How is that absurd, considering that the light pulse was emitted while at rest ? How is that even an issue ? You emit the light pulse while at rest, you measure the speed while at rest, that's all there is to it. Your mistake is that you use a clock which does not remain at rest, but undergoes acceleration, and then compare this to a ruler measurement taken at rest. Now that is what I call absurd, because it means you are mixing reference frames. If you wish to do this then you must consider that any point on the expanding light sphere, as seen from the accelerating frame, behaves as if it is within a gravitational field. The result is that its trajectory becomes curved, like here :

Tests of general relativity - Wikipedia, the free encyclopedia
Gravitational lens - Wikipedia, the free encyclopedia

You have not considered this at all in your reasoning, you only talk about time.

So you people need to prove that SR is valid with this experiment.
Already done - see post 38, 36, 35. The proof stands as it is, and it does not need your agreement to do so. You on the other hand have not answered any of my proofs.
Besides, you are the one rejecting established science, so the onus is on you to provide proof, not the other way around.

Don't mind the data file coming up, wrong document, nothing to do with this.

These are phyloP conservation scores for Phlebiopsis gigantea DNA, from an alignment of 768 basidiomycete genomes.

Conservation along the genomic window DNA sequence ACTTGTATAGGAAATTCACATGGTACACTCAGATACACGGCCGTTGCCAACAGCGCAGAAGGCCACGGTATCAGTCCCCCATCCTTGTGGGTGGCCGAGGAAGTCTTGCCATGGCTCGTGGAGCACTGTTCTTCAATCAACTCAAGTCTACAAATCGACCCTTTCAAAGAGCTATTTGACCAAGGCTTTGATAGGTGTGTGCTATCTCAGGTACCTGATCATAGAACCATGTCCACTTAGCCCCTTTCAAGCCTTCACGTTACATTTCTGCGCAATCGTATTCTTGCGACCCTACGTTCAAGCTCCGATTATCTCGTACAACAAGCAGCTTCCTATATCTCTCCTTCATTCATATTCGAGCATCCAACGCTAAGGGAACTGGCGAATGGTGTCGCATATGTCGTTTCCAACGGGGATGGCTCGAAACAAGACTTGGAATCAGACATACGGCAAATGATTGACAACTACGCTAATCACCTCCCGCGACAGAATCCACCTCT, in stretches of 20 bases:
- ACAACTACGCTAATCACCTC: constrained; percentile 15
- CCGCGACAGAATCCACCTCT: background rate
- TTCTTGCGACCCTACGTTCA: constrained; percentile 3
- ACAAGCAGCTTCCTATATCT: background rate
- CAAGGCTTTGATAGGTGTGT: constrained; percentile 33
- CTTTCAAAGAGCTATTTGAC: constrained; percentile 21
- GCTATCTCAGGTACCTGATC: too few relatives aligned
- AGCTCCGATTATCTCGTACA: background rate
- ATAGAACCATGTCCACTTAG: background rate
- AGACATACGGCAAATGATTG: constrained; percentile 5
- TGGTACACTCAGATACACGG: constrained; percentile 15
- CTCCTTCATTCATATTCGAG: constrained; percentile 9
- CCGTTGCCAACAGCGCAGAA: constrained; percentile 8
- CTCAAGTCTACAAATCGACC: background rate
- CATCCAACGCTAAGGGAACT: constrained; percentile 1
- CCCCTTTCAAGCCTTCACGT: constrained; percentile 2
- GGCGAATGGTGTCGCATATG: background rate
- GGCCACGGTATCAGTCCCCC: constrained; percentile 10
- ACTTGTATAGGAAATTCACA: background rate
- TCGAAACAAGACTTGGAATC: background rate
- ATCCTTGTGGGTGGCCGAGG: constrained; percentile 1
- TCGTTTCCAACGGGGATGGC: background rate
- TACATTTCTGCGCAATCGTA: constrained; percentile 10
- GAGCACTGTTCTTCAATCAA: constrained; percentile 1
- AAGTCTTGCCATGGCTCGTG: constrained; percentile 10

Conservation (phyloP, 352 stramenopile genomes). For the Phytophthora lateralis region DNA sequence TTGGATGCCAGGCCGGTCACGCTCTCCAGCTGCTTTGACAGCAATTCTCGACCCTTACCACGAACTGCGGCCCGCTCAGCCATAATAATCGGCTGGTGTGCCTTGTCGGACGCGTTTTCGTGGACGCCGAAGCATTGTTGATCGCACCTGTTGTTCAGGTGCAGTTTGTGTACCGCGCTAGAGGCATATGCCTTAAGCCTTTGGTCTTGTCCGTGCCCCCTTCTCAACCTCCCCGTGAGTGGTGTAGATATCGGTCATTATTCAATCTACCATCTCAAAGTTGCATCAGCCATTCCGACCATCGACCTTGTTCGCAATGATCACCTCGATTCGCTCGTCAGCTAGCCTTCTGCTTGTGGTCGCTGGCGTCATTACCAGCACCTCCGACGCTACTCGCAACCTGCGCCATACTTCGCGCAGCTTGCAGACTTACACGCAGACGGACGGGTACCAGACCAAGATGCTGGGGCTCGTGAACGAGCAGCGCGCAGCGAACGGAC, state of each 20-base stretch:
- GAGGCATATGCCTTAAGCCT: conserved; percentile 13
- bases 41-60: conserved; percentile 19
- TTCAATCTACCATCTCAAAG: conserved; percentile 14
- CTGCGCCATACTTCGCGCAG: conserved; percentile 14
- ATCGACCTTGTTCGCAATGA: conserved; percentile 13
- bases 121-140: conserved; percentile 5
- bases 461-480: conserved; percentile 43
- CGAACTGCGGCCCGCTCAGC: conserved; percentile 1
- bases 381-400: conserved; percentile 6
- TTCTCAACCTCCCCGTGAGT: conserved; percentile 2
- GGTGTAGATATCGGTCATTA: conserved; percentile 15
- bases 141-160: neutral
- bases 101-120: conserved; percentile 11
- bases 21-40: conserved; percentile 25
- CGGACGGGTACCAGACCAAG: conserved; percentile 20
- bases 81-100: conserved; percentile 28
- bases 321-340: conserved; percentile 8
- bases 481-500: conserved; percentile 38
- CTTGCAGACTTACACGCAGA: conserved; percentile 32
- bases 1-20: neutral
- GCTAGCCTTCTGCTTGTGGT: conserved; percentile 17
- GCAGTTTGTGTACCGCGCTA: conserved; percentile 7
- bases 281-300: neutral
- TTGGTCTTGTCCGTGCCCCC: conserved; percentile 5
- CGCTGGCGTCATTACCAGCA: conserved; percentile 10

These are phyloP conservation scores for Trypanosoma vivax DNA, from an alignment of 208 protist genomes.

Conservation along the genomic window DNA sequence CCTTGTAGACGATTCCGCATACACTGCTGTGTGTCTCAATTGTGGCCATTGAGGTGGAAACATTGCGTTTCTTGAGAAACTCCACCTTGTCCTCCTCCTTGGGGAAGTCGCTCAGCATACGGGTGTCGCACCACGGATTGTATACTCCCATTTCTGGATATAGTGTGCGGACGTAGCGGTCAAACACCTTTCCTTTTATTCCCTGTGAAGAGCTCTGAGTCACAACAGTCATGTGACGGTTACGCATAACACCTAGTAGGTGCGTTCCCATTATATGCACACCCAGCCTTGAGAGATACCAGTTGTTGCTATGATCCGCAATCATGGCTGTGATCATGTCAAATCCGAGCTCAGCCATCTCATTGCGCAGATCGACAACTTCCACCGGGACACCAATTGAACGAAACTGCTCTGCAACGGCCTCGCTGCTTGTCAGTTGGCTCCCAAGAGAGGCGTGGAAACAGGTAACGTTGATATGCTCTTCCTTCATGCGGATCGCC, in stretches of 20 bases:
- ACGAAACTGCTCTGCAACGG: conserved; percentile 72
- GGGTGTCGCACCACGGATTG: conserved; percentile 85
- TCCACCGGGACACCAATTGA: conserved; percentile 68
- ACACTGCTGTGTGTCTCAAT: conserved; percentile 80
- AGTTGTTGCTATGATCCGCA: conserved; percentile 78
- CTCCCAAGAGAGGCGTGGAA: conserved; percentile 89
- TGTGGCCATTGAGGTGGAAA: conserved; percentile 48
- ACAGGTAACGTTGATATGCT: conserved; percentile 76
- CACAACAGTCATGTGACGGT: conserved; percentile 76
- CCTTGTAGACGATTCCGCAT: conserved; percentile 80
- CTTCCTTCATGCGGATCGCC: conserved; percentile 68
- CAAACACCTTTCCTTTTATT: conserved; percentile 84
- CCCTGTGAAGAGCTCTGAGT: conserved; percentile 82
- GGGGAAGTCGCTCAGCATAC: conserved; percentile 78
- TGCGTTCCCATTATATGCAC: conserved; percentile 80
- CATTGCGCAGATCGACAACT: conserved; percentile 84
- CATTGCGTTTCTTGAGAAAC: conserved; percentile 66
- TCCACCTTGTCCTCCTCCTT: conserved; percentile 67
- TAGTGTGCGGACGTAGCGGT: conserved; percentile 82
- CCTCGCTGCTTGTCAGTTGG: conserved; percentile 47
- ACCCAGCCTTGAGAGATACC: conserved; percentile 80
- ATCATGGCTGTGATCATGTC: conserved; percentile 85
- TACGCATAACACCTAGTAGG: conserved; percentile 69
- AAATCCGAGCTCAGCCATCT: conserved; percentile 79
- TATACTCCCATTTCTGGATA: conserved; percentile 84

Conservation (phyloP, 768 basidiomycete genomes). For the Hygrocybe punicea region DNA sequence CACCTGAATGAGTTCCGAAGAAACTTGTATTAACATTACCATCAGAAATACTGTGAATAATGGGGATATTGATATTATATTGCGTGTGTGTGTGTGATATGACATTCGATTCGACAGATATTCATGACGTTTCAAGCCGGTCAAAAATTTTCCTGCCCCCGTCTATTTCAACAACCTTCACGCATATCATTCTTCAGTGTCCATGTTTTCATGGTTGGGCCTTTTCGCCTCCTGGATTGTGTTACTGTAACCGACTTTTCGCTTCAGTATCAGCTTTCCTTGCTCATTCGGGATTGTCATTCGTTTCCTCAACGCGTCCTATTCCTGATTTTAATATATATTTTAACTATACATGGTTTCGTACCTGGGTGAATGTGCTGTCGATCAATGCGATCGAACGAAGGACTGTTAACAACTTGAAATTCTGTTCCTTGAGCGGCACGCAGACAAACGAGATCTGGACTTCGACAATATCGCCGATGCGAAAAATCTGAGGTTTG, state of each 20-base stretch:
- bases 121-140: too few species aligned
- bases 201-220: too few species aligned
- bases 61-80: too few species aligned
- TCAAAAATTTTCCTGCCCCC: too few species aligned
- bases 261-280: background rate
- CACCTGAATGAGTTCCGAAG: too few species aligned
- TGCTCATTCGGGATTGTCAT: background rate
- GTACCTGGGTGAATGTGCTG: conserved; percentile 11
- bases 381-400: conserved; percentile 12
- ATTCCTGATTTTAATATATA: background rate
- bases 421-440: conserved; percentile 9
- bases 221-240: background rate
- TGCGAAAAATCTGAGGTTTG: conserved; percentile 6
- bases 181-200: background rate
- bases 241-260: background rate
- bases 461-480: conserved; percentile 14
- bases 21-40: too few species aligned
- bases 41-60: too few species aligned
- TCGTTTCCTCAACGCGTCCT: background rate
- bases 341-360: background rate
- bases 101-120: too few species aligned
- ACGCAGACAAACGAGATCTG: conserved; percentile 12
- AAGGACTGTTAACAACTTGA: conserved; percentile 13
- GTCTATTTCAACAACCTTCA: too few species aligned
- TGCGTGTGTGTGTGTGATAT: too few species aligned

More specifically, under the relative motion phases, exactly how can time dilation be true and also the twins measure exactly the same light sphere and speed of light when they are again common.
Relative motion phases means inertial frames. In inertial frames you have both time dilation and length contraction. Both carry the same gamma factor, so the relation between the two is always c.
Besides - "when they are again common" means they are again in the same frame of reference. If they are again in the same frame, they will also once again measure the same speed of light, because they use the same rulers and clocks.

But, this is a different issue from this thread.
Not at all, it is exactly what this thread is about. So long as Minkowski's general proof stands you are wrong by default, and each "maths" you present only shows off your ignorance of how to correctly apply relativistic laws.
So, what you need to do now is show the world mathematically that Minkowski's proof as I have presented it is wrong. If you can do that in a mathematically consistent way, then you have a good case which is worth considering.
If not, then all you have is a serious delusion.